How can I best describe Stun Runner? Imagine someone has taken a number of empty Smartie tubes and wedge one end inside the other to form on big tube. This person has also then bent the tube so that it twists and turns in the way only Scalextric tracks know how. Now imagine that for, er, unspecified reasons, you have been shrunk down to the size of an ant and (presumably for the same unspecified reason) the orange Smarties has turned into a kind of motorised bobsleigh.
Got all that? Now as far as the actual game is concerned, envisage yourself clambering aboard this fictitious orange Smartie-cum-motorised-bobsleigh and racing around the empty Smartie tubes. That then is your game. (In other words, you could have just described Stun Runner as "like a bobsleigh run in an enclosed tube," Ed.) Simplicity at its best and, I'm afraid, a coin-op conversion at its worst.
Speed and exhilaration were the names of the game for the coin-op. Slow and Totally Unconvincing being more suited to all the computer conversions. You move left and right to follow the outside of the track to gain speed, you use up and down to aim your laser to shoot the enemies, you collect smart bombs, you run over turbo pads, you leave the tunnel and enter open road and you finish one course and get onto another. And you can't help noticing that the last course is precious little different from the last, give or take a colour change. And you can't help thinking that instead of zooming down a tunnel, it looks far more like lots of concentric circles jerking towards you. And you can't help wanting to say, trying to let it down a gently as possible, that it's just not quite the game for you.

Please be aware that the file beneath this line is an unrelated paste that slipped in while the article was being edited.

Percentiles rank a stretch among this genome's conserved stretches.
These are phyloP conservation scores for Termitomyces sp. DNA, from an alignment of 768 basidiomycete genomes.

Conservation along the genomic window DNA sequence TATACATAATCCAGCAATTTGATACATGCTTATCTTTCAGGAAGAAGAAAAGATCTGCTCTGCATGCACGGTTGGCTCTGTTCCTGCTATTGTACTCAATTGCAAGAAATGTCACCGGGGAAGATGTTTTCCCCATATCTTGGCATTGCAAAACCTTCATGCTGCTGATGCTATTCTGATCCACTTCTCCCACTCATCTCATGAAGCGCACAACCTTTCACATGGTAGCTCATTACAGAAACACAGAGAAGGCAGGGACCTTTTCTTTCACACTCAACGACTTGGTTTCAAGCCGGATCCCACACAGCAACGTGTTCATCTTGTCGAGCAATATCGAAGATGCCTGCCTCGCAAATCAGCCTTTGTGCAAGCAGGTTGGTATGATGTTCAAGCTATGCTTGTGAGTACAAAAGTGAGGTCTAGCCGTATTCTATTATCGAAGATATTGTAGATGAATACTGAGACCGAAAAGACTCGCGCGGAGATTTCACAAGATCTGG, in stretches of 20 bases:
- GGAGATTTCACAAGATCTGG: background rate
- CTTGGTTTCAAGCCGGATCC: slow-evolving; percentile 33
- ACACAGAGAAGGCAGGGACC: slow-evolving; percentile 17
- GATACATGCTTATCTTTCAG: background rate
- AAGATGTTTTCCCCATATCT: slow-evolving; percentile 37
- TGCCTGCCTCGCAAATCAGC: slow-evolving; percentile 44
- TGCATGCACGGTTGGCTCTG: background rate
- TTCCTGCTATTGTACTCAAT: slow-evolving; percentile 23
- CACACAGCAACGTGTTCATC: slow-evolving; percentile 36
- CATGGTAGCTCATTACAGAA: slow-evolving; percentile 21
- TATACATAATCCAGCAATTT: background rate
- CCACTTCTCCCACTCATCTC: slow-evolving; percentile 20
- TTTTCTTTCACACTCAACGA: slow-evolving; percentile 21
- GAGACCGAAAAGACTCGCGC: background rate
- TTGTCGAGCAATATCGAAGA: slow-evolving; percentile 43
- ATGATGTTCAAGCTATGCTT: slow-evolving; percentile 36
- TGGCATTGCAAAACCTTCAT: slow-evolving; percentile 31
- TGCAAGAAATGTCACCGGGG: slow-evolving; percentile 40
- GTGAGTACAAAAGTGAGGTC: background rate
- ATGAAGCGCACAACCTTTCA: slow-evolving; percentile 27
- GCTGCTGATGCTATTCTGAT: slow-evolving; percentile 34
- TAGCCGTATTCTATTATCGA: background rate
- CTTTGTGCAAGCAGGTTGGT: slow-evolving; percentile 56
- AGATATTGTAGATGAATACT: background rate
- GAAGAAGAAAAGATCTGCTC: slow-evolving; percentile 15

If you look closely, the big sprite at the bottom of the screen looks like an angry, big-armed robot. Spook!
I was going to crack a gag about racing along a spooky giant football scarf, but nobody here knows which team's colours are green and black, and Stuart's gone to lunch.